Annette coricancha
Dom sacsayhuaman

11/22/06—Cusco—Day 2

The kids woke up before 5:00 am today. The sun rises so early here and the curtains are so thin, they don’t keep out any of the light.

We went on a tour to see Moray and Salinas in the morning. Moray is a huge terraced cavity in the ground that the Incas used for experimental farming. It was pretty neat but I wouldn’t have bothered to drive an hour to see it if it hadn’t already been arranged for us. Salinas is a natural salt mine where salty warm water from a spring is directed into thousands of saltpans and is left to dry, then is scooped up for use. They make over one hundred thousand tons of salt during the year, but production is limited only to the dry season of April to October since rain dilutes it. It was really amazing to see so much salt. I also had no idea that springs could be salt water. I’m learning so much on this trip.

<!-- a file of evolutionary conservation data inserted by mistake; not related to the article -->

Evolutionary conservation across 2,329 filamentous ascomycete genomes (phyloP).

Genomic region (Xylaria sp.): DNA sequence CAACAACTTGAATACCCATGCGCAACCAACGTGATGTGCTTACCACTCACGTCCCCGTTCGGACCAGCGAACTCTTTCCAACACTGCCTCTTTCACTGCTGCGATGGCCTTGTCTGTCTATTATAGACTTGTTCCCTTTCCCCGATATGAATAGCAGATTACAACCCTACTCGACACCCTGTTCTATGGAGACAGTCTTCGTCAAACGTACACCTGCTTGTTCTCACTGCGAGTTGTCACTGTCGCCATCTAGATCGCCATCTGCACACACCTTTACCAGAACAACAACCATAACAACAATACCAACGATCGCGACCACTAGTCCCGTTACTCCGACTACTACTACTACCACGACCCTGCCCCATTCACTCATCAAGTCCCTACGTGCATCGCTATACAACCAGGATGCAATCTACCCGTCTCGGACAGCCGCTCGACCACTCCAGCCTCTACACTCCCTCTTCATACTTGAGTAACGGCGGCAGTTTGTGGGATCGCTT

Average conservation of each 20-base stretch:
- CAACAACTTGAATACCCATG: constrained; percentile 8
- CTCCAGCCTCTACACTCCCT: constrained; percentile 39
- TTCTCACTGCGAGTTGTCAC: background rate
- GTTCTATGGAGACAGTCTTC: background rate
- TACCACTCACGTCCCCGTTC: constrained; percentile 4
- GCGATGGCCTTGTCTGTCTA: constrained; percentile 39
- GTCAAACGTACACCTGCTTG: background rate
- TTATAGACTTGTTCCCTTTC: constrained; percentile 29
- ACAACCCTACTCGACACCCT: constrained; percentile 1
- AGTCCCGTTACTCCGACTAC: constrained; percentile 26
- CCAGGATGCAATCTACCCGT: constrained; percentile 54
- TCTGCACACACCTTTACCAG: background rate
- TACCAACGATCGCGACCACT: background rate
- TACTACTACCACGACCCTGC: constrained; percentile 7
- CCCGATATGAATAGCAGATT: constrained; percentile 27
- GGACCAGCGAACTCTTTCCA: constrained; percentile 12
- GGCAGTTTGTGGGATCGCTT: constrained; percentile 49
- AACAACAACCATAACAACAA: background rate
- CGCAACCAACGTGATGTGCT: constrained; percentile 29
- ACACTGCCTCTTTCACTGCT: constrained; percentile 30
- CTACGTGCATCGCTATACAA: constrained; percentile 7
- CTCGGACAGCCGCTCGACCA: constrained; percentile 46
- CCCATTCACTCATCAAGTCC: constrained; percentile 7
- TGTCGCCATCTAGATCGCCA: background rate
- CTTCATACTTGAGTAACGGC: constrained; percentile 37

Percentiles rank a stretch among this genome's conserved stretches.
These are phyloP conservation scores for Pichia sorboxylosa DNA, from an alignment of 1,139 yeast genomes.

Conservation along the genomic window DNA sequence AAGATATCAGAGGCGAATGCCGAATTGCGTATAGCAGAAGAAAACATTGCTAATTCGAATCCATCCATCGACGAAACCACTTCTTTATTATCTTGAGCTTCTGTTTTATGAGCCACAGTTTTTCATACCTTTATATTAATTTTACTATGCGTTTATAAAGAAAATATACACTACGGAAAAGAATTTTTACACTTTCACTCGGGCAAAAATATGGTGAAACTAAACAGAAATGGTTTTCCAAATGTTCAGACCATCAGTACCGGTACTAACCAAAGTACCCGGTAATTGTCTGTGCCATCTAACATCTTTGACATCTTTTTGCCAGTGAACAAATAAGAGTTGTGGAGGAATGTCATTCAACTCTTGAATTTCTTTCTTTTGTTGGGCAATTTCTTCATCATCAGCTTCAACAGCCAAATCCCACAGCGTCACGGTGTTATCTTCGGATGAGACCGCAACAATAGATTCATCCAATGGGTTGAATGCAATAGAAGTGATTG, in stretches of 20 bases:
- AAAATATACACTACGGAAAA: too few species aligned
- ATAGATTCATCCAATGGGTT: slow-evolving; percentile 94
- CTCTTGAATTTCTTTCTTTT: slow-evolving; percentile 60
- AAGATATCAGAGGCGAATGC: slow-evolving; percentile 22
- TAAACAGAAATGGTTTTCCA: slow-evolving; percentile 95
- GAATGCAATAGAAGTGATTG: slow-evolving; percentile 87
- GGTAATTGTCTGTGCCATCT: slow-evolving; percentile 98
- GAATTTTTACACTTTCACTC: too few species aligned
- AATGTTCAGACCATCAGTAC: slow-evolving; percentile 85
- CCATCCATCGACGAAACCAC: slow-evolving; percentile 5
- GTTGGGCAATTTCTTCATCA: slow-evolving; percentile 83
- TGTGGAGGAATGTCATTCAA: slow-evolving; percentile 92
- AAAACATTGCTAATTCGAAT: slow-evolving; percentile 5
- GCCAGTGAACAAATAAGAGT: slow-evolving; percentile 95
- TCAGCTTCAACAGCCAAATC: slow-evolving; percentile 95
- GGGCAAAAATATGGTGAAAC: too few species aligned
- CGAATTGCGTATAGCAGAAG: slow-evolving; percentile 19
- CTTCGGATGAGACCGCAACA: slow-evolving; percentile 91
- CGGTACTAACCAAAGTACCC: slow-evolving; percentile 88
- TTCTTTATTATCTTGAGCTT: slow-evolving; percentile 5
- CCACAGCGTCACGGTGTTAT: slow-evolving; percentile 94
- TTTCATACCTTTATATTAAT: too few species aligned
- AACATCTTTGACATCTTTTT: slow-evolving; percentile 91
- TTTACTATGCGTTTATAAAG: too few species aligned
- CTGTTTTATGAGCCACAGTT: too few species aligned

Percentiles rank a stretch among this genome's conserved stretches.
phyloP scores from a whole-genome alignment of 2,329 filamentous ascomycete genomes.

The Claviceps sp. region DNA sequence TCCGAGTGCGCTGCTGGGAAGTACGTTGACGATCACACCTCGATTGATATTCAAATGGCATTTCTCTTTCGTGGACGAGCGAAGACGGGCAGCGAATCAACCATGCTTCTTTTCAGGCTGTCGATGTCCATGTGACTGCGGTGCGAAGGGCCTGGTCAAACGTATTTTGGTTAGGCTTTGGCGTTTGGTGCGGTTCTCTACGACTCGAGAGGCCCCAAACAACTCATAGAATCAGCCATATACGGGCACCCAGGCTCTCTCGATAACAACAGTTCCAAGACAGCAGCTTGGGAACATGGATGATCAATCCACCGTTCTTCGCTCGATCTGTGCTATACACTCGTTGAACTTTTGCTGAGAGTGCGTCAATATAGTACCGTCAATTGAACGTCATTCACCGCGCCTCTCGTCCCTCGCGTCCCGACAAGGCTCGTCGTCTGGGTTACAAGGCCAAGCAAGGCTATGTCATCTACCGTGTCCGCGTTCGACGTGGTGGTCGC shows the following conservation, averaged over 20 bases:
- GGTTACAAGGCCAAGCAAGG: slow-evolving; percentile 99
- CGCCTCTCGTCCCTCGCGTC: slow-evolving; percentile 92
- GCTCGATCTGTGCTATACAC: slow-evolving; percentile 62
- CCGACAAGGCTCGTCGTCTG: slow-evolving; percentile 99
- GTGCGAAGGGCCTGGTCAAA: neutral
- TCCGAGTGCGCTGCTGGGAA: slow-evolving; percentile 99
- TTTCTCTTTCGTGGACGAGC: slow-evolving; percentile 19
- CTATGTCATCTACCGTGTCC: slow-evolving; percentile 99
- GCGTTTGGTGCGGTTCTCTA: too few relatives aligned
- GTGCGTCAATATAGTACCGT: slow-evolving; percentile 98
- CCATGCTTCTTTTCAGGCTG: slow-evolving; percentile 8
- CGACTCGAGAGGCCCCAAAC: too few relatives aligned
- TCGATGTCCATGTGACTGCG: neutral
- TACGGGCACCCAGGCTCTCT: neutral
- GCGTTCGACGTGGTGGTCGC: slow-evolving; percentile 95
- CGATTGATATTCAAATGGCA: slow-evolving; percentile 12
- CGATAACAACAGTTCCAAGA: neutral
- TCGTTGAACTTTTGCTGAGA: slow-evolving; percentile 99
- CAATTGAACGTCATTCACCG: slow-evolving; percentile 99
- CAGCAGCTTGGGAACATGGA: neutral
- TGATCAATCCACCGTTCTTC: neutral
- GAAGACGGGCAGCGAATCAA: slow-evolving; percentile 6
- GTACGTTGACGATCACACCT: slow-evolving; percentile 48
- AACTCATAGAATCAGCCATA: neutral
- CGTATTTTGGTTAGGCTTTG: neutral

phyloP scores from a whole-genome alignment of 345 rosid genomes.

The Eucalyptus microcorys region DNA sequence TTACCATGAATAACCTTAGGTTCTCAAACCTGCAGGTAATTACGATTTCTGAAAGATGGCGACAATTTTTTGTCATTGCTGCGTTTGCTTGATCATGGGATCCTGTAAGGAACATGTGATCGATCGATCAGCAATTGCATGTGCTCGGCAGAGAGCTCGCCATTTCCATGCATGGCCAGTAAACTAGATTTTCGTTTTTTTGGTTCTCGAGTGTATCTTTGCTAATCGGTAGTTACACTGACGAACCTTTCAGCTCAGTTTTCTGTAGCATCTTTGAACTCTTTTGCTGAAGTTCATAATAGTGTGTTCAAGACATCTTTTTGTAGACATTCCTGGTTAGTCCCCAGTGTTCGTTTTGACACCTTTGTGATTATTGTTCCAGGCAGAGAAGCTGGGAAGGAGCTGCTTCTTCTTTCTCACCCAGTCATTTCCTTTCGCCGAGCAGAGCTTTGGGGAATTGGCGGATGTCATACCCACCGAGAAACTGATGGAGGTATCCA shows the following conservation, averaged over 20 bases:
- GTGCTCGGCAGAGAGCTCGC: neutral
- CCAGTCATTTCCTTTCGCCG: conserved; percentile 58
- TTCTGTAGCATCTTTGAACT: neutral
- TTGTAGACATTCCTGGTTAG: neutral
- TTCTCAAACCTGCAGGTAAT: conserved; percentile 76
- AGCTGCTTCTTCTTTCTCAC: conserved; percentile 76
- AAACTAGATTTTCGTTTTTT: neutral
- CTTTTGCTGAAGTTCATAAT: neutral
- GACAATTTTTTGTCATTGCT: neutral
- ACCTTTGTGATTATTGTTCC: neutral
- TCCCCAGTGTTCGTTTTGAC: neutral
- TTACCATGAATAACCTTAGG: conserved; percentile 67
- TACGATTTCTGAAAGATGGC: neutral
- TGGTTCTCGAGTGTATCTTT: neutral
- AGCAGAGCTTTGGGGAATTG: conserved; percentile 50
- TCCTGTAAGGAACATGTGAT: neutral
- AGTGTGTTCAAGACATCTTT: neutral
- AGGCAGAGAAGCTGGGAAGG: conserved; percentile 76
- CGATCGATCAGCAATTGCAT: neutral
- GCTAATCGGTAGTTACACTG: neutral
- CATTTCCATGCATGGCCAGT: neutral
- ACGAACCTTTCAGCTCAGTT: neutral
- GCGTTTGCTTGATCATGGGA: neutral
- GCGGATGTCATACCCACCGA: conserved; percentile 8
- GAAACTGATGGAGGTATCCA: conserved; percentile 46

I wanted to try to get a picture of some of the local woman since they look so great in their clothing, especially with the babies carried in blankets. I didn’t want to get some pictures at the tourist spots since it seemed so touristy (although really cute), so our tour guide stopped in one of the small towns and offered two ladies one sol (about 33 cents) for a picture. They agreed, and so I’ve got the funniest picture of Dominique standing in between the two ladies, all looking very awkward.

The drive out into the county-side to see how the country people live was really cool. They build all of their buildings from the local clay, so all the buildings seem to blend into the earth. It did seem that all the ladies did the work, even in the fields—we hardly saw any men.

Dom moray
Dom & the ladies
local ladies